A spike in poaching has tipped the African elephant into decline, a new study finds. As many as 40,000 elephants were killed in 2011, a 3% loss to the total number of elephants on the continent. The research extrapolates from a survey of elephant deaths to provide estimates for many less known populations. “Some of the assumptions in the paper are quite conservative, and it is possible that the real situation is worse than indicated,” says Chris Thouless of the World Wildlife Fund in Windhoek, who wasn’t involved in the new work.
No one knows exactly how many elephants remain in Africa—perhaps a half million—because many areas have not been surveyed recently, and the methods are imprecise. In general, elephants have flourished in relatively well-protected parks in southern Africa, but they have been slaughtered in the lawless forests of central Africa. These populations "are on the front end of the spear,” says wildlife biologist George Wittemyer of Colorado State University, Fort Collins. “It’s been a disaster." Still, many biologists hoped that births in the southern parks outnumbered the deaths elsewhere.
To quantify the trends across the continent, Wittemyer and colleagues turned to a survey of elephant deaths run by the Convention on International Trade in Endangered Species. The program, called Monitoring the Illegal Killing of Elephants (MIKE), has collected data on carcasses in 45 places to investigate the role of the ivory trade in elephant poaching. But it is difficult to convert these data into demographic trends, Wittemyer says. Not all carcasses are found by the surveys, for example, and cause of death can’t always be established.
Wittemyer and colleagues calibrated the survey data with their detailed research on an elephant population in Samburu National Reserve in central Kenya. Focusing on the 12 MIKE sites with the best data, they then extrapolated across 306 elephant populations in Africa. All told, between 35,000 and 47,000 elephants were poached in 2011, the worst year in the 10-year record, they report online today in the Proceedings of the National Academy of Sciences. A similar result came from a different method of estimating illegal killing, which used a statistical model incorporating factors related to poaching, such as corruption and poverty.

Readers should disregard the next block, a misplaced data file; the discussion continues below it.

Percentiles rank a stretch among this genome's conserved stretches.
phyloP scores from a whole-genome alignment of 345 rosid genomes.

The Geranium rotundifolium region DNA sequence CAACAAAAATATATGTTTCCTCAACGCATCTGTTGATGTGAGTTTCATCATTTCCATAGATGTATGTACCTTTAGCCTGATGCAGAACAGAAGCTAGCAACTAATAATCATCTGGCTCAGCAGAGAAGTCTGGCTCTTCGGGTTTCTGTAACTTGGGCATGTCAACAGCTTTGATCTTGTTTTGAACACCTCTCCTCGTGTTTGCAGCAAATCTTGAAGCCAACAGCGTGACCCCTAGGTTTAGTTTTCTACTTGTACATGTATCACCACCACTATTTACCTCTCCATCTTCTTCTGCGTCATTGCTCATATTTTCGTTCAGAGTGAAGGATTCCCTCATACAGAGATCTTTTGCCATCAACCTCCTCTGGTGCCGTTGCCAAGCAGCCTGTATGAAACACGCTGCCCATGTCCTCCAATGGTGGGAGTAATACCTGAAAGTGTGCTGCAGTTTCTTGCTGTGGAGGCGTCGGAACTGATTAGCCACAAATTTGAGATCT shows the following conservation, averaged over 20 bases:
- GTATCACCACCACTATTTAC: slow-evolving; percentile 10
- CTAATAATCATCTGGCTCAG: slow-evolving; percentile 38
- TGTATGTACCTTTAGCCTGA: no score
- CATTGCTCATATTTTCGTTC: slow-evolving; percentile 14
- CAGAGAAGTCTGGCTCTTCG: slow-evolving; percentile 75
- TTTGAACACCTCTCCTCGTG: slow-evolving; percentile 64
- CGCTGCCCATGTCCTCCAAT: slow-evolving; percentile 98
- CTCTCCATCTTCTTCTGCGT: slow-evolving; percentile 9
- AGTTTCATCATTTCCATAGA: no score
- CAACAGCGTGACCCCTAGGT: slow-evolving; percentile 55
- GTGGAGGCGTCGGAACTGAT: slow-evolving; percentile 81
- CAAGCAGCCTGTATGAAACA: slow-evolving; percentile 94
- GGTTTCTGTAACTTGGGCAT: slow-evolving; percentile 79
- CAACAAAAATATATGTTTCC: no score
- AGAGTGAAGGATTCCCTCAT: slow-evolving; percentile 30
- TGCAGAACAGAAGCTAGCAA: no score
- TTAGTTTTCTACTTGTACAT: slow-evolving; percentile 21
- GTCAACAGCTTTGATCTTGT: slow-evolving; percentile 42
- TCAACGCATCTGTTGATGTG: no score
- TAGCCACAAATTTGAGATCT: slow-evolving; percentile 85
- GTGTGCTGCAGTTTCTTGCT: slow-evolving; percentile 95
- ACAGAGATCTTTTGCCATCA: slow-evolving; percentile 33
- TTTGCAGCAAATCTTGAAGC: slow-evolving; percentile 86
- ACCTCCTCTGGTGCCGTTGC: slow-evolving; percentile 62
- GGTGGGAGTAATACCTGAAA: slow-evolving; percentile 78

The news is not good for African elephant populations. By using a model of population growth, the team found that the continental total of the animals declined by 8% in 2011 due to poaching. “Before this [study], we haven’t had anything that gave us numbers,” Wittemyer says. “We had people speculating.” The model confirmed that elephant populations in eastern and southern Africa were in good shape until 2008, but then started to decline. Now, about 75% of the populations across the continent are shrinking. The real-world impact could be even more dire than the model predicts, Wittemyer says, because poachers target the largest adults, whose deaths decrease birth rates and disrupt social networks.
Fiona Underwood, a statistician and visiting researcher at the University of Reading in the United Kingdom who wasn’t involved with the research, suspects there is much uncertainty in the estimate of the extent of poaching and the consequent impact on populations, which is “unfortunately a fair reflection of the quality of available data,” she says. But that is no cause for inaction, says Justin Brashares, a conservation biologist at the University of California, Berkeley, who also wasn’t involved in the study. “We must work with uncertainty in these situations because the potential consequences of inaction are severe.”
The rate of poaching across Africa seems to have declined to about 5% last year, which is still unsustainable for the population, Wittemyer says. He credits investments in fighting poachers and hopes that efforts to reduce demand in China for ivory are starting to help. But “we’re still seeing massive killing of elephants across the continent,” he says. “It’s not even close to being over.”